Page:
Another thing is, tank trucks are constructed of various materials depending on what products they are hauling. Aluminum, Carbon Steel & Stainless Steel may all look like
the Alclad aluminum of our Airstreams, but they are not the same.
Alclad is a trademark of Alcoa used to describe a corrosion resistant aluminium sheet formed from high-purity aluminium surface layers metallurgically bonded to high strength aluminium alloy core material. Alclad is a heat-treated aluminum, copper, manganese, magnesium alloy that has the corrosion resistance of pure metal at the surface and the strength of the strong alloy underneath. It's the same material that they use on airplanes - but not usually tanker trucks.
Another analogy is to compare a piece of "gold filled" jewelry to a piece of 14 or 18kt gold jewelry. Gold filled is a thin coating of gold layed over a base material (sometimes silver, sometimes a something else) where as 14kt gold is the same material through and through. The difference between 14, 18 or 24kt gold are the alloys - there is more pure gold (24kt) in the 18 and the 14 even though they are all "solid" rather than "gold filled".
Tanker trucks are not the "layered" sheet - they are the same alloy material through & through, so sanding it isn't a problem. If you sand through the thin layer of corrosion resistant aluminum in Alclad, it's still aluminum below but it is not as pure - it's a different alloy and so it will corrode (oxidize) at a different rate (faster) than the areas that still retain that top layer. Unfortunately, you can't see it happening as you are working an area, it'll show up as dark clouds a couple of days (weeks?) later - by then it's too late.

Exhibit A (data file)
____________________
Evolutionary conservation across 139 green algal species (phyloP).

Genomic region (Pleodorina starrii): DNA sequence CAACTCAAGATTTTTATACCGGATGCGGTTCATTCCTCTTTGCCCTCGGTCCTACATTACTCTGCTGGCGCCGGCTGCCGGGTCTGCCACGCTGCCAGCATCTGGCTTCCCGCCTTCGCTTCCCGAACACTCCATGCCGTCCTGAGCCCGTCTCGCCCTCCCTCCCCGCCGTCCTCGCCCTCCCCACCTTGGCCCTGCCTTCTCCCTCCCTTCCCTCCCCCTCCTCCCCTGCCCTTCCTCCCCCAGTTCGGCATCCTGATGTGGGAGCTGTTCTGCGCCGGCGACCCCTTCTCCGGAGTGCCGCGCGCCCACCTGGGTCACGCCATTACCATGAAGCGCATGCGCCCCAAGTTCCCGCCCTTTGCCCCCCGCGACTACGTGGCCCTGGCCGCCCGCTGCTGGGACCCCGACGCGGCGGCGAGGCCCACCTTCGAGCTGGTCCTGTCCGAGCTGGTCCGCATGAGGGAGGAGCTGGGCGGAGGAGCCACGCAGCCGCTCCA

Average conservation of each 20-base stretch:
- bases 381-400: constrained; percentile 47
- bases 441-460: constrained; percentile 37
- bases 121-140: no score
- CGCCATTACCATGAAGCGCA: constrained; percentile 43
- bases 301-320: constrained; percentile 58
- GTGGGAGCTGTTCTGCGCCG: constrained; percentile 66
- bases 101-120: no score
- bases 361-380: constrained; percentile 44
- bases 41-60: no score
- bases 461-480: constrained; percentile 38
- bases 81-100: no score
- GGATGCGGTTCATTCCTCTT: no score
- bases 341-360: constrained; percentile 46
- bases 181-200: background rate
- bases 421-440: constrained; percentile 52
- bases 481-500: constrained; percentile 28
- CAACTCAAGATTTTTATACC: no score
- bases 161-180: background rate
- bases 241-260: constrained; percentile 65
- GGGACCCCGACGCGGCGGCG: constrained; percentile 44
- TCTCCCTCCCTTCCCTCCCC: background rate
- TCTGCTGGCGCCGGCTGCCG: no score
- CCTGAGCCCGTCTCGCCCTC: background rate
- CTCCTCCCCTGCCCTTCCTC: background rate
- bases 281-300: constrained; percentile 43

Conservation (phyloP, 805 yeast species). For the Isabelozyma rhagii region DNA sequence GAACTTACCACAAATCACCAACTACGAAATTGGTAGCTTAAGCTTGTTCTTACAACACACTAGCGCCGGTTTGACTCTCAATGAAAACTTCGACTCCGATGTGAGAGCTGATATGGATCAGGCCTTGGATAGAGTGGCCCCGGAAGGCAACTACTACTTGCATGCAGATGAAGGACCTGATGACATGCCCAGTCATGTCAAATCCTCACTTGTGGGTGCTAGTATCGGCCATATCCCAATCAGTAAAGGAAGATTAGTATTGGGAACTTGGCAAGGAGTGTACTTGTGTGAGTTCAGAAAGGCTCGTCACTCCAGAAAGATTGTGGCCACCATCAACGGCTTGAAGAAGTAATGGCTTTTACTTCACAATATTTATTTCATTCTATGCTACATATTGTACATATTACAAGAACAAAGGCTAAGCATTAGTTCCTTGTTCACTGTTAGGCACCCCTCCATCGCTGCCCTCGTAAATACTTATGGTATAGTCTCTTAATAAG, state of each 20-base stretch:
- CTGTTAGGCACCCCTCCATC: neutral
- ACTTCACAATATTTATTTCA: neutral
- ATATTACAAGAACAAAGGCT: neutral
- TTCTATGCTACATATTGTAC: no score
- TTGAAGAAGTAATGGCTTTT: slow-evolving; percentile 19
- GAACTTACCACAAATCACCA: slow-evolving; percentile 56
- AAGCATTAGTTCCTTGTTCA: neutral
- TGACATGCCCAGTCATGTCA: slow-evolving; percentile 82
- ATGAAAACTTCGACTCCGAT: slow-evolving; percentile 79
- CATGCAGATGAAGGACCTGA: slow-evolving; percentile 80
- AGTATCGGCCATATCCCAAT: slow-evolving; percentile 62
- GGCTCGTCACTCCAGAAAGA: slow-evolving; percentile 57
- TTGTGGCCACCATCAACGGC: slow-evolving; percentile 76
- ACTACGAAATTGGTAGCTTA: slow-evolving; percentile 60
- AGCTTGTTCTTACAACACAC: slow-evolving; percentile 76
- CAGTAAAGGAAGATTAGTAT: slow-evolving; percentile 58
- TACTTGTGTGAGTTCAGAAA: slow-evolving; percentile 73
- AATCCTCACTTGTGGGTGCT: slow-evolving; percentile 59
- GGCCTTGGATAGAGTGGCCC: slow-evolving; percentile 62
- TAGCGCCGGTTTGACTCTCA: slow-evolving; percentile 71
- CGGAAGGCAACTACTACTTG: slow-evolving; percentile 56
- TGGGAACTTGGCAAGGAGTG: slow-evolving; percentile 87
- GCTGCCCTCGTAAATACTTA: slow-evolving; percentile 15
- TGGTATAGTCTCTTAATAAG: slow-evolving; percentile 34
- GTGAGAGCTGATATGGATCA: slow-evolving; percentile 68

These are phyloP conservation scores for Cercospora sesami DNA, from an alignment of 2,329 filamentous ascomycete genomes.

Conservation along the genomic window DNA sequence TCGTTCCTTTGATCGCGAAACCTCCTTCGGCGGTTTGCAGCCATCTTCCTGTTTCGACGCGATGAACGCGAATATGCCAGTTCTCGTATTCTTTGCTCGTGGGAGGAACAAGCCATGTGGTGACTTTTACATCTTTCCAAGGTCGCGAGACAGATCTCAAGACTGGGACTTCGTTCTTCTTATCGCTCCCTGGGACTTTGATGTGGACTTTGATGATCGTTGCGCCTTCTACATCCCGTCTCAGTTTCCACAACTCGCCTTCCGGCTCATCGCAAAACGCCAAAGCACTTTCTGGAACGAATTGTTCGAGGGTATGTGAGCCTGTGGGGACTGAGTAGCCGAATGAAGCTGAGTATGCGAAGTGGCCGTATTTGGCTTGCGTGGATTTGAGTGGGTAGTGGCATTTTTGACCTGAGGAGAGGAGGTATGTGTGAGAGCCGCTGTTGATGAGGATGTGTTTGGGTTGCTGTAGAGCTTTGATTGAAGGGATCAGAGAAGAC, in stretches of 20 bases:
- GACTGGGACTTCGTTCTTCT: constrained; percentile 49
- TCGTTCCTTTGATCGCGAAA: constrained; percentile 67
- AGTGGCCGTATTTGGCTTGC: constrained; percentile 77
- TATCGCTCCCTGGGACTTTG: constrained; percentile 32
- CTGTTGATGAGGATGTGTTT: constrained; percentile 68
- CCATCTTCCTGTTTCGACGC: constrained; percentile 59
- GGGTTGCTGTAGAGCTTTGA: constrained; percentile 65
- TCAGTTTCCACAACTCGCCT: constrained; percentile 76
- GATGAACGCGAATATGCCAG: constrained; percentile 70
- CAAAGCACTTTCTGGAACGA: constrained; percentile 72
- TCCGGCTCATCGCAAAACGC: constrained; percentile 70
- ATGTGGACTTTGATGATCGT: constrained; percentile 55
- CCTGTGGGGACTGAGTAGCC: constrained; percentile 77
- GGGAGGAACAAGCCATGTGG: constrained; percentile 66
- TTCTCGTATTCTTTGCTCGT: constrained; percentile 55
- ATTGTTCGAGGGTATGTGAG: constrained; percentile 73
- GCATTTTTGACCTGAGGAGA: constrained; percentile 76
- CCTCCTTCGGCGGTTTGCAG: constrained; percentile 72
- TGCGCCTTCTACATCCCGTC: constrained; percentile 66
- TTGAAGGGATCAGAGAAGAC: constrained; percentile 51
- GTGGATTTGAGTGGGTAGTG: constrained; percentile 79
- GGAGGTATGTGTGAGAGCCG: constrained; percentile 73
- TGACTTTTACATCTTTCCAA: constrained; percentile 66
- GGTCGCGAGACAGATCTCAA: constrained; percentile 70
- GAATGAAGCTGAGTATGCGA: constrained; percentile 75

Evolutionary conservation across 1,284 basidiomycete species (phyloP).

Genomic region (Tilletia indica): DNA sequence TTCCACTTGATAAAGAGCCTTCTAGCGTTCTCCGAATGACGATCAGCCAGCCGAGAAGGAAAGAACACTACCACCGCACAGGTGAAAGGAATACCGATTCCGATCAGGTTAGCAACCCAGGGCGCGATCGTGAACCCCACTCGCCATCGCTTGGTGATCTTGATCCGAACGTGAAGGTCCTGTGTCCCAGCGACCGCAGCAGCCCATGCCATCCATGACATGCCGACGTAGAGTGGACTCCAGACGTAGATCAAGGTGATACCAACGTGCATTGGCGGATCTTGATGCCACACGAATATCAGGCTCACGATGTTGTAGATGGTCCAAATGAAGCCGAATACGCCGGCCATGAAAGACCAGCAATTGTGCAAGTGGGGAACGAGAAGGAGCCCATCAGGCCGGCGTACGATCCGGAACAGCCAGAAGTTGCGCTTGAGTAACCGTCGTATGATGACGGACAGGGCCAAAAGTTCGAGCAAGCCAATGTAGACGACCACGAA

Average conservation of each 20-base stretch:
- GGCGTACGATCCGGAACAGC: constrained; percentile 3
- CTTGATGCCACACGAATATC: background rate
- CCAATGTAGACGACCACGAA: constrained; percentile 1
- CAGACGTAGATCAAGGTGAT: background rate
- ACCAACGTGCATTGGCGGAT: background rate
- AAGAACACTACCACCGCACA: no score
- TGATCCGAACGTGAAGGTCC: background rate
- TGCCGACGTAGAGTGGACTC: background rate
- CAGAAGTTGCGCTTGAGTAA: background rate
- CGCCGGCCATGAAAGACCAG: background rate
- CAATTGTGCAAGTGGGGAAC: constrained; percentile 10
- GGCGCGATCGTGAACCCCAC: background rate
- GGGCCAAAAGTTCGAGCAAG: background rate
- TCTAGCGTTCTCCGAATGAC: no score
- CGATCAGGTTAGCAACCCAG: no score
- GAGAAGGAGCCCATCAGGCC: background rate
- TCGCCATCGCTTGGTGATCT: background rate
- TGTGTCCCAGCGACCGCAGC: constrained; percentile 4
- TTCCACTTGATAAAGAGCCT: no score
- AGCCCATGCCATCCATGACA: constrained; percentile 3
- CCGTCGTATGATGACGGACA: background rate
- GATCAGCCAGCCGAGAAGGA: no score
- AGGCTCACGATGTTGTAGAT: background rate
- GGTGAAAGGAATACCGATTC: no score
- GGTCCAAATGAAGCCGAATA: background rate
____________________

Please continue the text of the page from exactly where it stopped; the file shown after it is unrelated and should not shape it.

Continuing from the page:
We too very lightly
sanded some of the front road rash effected panels before polishing, but it was with 1000 grit wet-dry color coat paper with good results. The reason we did was to knock down the craters or pockmarks of the rock dings/road rash before polishing so the craters could be smoothed out - not to remove oxidation. Every little pebble that hits the front panel, creates a divot that when you go to polish, catches the buffing pad and compound.